As mobile data usage ramps up and the march toward 4G continues, carriers continue to increase their network footprints and ease congestion on their towers. Distributed antenna systems — or DAS — will play a key role in this, as the technology enables operators to offer better coverage and network capacity without having to build new towers or acquire more spectrum.
A DAS comprises multiple small antennas in a specific area. Deployments serve two purposes: to fill in holes where coverage is weak (in buildings and densely populated areas) and to boost capacity of traditional networks (in high-traffic areas). The space initially gained traction in brick-and-mortar locations. The real growth area for DAS, though, is outdoors, where line-of-sight antennas are often placed atop utility poles in areas where building a new tower simply isn’t feasible. The antennas are then connected via fiber to a base station hub. The role of DAS has expanded beyond specific use-cases (like in-building deployments) to become a complementary — but important — part of traditional tower build-outs.
The growing importance of DAS’s role in the mobile world was underscored again last week when Crown Castle completed its $115 million acquisition of NewPath Networks from Charterhouse Group, a private equity firm. While Crown Castle has limited experience with DAS, the move is an undeniable expansion of the Houston-based company’s traditional business of owning and operating cell towers. Meanwhile, Chicago-area company ExteNet scored a $128 million investment earlier this year, the largest deal in mobile over the past four quarters. San Jose’s NextG Networks, which has raised more than $560 million since 2008, in February announced DAS site number 5000. And Tyco said DAS was a key factor in its move to acquire ADT Telecommunications for $1.25 billion.
DAS is especially attractive to service providers with limited spectrum looking to accelerate their network deployments. MetroPCS, for example, has used DAS as it builds out its network in urban areas like Boston, New York and Philadelphia, where towers are already crowded. Tier-one operators are also joining the DAS bandwagon: American Tower last month said it had built out an outdoor DAS network in Michigan for T-Mobile USA and Verizon Wireless is embracing the stuff as it prepares to bring its 700 MHz LTE network online.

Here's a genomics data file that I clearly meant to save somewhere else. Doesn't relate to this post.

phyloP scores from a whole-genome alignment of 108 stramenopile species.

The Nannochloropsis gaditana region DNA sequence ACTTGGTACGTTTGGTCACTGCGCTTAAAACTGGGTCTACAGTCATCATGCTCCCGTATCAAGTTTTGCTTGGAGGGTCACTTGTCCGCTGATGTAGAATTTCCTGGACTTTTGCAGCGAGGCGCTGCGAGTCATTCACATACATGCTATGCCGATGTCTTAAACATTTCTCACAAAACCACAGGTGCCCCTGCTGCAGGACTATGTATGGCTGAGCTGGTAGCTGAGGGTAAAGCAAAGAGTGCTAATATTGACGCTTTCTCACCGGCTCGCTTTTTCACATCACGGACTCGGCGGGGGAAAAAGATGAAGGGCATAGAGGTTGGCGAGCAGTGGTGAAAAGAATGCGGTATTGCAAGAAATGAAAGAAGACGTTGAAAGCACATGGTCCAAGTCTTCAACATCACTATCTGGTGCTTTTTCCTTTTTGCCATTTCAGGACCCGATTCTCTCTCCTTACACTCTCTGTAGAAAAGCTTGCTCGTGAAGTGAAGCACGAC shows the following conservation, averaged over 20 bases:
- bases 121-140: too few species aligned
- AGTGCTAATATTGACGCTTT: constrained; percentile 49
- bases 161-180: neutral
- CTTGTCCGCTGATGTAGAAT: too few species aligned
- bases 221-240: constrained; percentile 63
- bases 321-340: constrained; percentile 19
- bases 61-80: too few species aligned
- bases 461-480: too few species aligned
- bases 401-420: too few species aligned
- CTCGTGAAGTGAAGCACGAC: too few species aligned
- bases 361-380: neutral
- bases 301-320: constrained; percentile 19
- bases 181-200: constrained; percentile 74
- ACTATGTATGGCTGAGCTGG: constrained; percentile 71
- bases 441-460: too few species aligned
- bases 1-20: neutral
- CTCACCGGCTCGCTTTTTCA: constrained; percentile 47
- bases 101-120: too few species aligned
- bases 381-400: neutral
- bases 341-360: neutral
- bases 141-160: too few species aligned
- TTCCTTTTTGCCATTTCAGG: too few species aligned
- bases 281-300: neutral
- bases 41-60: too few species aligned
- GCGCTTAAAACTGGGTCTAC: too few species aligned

Indeed, the deployment of 4G networks is expected to spur carrier demand for DAS. LTE and WiMAX networks will deliver faster speeds, which will increase demand — and will further highlight problems related to limited capacity. Carriers are looking to address those problems by employing a vast array of tools, from better compression technologies to metered pricing models to offloading technologies such as Wi-Fi, femtocells and now DAS. Investors are increasingly pouring money into DAS.
The DAS market faces challenges, of course: Because three to five nodes are required to equal the coverage one traditional cellular site can provide, DAS networks are generally more expensive to build. And regulatory challenges involving zoning and rights of way can vary from one community to the next, requiring DAS vendors to adapt deployments on a case-by-case basis. Those hurdles are mitigated though, by the fact that multiple carriers typically use the same DAS networks, lowering operators’ costs of deploying and maintaining the systems.
While DAS networks are still limited to specific locations in the U.S., the technology will become more commonplace over the next few years. DAS is certainly no silver bullet for operators struggling to provide quality service to as many users as possible, but it is becoming an important tool alongside femtocells and other non-cellular technologies. For consumers, that means better reception without the need for more unsightly cell towers. And for players in the space, it means more funding and more consolidation are surely on the way.
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